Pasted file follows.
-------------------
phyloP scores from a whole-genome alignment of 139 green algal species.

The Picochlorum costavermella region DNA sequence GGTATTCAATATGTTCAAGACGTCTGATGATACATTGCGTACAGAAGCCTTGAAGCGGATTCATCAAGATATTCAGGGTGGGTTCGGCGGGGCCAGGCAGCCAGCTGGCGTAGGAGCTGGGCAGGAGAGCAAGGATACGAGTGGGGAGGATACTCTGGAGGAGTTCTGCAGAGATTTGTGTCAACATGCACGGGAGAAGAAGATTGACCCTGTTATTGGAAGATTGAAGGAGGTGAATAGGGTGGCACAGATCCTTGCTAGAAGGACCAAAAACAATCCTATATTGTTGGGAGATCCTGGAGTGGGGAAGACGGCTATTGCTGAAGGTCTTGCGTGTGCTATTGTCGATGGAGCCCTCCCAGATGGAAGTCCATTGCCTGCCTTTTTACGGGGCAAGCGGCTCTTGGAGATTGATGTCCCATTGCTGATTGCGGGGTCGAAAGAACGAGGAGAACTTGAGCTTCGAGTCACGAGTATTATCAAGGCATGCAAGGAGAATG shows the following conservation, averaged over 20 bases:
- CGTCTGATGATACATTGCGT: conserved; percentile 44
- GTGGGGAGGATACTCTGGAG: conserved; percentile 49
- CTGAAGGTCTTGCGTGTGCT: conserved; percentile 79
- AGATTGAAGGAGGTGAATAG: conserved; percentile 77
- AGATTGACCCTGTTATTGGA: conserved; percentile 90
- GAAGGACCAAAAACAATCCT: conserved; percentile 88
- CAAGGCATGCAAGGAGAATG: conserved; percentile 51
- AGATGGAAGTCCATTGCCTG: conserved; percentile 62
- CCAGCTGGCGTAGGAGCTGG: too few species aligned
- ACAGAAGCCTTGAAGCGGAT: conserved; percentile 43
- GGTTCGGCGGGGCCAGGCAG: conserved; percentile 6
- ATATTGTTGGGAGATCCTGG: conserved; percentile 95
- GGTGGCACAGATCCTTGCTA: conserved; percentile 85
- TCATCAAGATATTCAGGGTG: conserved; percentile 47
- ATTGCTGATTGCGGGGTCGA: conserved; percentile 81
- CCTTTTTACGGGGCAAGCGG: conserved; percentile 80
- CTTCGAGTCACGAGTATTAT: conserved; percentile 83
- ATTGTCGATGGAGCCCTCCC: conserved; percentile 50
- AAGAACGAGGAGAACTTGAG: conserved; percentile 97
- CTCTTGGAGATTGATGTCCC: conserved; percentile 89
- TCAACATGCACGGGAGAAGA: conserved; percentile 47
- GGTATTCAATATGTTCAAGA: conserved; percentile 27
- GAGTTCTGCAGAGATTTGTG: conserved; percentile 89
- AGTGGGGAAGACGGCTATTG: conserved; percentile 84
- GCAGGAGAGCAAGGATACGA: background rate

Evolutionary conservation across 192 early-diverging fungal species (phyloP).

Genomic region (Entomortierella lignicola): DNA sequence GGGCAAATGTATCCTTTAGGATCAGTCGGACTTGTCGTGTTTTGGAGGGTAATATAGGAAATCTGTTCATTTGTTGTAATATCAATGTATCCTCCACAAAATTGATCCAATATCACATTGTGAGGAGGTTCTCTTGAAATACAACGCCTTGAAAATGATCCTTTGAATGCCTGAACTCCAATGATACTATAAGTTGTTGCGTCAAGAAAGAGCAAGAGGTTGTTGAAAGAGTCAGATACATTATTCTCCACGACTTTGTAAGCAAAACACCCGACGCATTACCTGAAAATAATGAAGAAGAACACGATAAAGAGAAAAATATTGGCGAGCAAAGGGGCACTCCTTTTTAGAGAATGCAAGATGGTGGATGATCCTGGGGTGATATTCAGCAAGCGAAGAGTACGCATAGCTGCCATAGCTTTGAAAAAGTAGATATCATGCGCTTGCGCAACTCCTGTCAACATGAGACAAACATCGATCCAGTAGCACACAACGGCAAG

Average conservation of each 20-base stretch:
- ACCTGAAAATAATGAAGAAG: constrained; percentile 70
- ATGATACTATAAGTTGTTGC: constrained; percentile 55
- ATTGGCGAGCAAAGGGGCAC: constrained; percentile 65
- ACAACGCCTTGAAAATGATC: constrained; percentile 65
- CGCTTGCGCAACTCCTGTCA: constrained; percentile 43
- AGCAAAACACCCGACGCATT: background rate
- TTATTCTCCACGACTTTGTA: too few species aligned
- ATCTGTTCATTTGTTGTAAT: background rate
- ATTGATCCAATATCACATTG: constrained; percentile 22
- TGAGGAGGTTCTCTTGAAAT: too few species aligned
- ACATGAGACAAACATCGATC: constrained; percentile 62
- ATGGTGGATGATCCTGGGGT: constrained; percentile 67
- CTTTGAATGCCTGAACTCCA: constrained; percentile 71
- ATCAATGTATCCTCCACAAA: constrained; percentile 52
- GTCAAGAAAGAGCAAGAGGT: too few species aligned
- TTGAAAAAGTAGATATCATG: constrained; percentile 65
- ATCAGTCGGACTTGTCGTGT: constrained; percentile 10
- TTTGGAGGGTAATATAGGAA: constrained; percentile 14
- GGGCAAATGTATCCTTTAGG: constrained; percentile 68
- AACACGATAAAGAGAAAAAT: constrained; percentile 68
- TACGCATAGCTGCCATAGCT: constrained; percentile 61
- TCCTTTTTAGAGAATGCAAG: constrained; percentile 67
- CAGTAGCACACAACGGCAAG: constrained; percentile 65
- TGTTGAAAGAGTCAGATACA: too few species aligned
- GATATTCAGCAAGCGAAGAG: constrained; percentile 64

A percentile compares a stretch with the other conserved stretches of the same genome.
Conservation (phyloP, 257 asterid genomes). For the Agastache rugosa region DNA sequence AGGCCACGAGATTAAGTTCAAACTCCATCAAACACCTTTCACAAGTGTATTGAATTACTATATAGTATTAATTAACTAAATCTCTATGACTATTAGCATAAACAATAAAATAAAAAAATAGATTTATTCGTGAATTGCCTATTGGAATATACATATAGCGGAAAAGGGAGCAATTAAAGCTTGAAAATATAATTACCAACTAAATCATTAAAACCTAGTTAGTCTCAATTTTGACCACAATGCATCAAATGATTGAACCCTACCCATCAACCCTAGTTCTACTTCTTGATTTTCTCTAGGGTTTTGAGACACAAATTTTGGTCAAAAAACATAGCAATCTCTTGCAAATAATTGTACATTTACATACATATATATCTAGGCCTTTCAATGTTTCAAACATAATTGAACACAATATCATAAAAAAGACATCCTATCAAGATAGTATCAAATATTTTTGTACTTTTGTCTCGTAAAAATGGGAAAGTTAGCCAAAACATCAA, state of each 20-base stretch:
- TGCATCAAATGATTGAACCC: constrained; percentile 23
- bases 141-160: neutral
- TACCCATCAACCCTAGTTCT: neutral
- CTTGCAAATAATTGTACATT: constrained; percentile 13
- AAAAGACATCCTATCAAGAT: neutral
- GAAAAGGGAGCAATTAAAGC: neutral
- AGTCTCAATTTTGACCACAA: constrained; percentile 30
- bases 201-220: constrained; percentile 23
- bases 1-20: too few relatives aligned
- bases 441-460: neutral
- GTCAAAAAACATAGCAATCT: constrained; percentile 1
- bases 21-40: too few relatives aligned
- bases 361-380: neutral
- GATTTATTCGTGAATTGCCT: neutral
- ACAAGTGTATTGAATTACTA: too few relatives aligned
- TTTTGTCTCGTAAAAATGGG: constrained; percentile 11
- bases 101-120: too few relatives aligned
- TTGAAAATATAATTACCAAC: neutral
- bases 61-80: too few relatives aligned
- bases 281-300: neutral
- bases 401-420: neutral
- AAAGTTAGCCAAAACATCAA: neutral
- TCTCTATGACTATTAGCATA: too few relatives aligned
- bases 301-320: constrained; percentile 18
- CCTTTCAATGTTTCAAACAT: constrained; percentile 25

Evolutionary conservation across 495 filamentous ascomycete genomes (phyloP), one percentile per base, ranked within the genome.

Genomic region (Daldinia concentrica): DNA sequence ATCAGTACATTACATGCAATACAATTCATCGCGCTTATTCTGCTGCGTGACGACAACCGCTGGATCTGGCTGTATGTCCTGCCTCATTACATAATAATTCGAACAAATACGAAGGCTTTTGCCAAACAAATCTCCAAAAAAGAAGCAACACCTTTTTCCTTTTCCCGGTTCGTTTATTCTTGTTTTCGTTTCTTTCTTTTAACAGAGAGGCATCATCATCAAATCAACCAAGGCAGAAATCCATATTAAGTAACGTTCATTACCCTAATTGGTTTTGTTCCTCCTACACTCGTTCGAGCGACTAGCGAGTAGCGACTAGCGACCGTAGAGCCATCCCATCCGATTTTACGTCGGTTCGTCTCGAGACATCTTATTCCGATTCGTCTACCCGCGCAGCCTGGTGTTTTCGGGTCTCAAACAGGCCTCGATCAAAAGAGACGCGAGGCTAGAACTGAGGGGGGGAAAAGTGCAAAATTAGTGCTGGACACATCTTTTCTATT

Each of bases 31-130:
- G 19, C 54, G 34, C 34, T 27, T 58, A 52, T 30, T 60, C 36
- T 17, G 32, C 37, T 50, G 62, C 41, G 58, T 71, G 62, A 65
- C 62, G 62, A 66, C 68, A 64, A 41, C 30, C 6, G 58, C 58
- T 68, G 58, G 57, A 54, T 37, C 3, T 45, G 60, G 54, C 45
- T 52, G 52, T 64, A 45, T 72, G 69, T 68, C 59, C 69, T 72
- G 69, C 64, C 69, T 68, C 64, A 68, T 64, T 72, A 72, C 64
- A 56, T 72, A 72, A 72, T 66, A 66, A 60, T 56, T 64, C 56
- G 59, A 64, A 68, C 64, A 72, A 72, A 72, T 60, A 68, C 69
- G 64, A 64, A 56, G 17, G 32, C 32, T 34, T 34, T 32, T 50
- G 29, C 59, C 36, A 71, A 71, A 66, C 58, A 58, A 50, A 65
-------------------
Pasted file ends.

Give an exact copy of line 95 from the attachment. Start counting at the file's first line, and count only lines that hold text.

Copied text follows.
- G 29, C 59, C 36, A 71, A 71, A 66, C 58, A 58, A 50, A 65